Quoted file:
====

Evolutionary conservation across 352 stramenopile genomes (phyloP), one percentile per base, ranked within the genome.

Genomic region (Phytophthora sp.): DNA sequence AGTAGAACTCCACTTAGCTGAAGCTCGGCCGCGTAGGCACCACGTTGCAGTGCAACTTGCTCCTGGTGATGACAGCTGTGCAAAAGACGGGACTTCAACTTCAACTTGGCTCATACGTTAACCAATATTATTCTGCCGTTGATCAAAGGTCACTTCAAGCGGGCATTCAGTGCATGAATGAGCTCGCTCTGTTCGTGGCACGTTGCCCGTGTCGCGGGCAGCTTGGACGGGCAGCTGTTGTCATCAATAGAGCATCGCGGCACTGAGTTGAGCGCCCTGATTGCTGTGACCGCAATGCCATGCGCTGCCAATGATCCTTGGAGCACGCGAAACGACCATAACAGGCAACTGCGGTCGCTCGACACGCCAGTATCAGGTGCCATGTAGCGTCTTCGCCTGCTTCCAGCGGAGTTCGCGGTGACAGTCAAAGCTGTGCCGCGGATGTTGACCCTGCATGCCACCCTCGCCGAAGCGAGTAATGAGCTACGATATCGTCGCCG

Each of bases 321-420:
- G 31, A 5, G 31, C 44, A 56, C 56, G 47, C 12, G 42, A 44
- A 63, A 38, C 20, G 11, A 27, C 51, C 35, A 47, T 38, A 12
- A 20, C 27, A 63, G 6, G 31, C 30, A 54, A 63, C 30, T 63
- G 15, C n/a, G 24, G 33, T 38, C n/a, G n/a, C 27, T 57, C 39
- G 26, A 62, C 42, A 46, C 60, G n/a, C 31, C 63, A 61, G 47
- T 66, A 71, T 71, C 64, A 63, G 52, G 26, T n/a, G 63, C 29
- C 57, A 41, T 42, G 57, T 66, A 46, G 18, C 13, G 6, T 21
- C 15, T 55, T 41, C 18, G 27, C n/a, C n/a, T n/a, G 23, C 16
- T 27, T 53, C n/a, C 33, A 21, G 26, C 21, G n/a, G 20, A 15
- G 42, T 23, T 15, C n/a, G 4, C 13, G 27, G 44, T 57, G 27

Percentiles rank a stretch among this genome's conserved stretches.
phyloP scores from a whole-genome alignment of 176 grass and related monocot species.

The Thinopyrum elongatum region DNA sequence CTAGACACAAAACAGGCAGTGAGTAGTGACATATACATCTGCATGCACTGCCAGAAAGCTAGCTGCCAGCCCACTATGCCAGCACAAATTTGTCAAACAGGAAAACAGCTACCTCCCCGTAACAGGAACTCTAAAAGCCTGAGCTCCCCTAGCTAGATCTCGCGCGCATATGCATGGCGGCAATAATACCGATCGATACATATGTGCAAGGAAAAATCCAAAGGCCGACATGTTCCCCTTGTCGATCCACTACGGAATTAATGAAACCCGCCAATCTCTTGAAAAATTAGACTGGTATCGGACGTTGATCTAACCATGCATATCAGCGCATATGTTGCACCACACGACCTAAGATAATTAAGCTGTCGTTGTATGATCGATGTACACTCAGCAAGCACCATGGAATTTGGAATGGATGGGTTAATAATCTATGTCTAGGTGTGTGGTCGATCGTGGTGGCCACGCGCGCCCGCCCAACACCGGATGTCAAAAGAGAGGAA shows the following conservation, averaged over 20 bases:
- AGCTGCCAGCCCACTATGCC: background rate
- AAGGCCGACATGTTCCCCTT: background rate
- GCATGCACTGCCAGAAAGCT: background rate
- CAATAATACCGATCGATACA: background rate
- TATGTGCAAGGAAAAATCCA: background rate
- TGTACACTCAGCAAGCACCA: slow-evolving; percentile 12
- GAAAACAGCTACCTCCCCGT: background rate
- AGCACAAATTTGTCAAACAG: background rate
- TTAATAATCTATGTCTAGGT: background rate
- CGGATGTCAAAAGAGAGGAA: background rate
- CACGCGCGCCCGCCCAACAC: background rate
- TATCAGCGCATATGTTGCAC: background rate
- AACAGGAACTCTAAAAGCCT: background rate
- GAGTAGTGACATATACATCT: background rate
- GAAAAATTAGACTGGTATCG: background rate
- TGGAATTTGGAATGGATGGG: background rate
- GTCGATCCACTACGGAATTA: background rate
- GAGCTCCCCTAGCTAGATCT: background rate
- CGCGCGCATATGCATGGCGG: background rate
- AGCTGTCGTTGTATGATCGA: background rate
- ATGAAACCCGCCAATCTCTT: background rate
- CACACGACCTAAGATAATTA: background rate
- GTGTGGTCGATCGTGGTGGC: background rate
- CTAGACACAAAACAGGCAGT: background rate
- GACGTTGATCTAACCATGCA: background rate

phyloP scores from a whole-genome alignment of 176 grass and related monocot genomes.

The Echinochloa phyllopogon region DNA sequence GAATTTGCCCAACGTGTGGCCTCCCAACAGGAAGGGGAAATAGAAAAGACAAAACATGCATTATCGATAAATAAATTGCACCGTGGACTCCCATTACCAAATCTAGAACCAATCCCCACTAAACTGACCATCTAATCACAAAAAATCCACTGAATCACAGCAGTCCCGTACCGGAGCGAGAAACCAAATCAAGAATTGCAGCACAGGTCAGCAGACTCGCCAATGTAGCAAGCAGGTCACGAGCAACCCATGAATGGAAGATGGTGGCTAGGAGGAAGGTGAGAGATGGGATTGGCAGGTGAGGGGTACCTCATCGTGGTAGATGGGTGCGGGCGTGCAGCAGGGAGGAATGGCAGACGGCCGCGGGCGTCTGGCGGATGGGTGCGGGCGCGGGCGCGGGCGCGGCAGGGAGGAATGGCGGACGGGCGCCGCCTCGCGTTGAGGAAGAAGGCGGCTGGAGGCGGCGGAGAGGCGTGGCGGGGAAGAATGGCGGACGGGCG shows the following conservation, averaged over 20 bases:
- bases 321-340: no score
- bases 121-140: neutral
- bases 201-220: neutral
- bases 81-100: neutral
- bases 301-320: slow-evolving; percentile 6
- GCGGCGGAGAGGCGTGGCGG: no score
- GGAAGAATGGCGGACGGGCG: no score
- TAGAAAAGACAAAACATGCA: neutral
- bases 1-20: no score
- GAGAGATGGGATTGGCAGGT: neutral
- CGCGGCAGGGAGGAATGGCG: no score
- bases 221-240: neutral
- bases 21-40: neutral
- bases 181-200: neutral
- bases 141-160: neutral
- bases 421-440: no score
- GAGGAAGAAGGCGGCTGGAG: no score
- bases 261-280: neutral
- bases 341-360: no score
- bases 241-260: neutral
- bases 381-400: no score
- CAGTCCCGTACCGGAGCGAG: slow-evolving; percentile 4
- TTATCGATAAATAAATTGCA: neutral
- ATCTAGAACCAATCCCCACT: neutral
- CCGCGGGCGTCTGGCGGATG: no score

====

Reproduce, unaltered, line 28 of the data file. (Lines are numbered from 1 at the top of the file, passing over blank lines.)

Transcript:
- TATCAGCGCATATGTTGCAC: background rate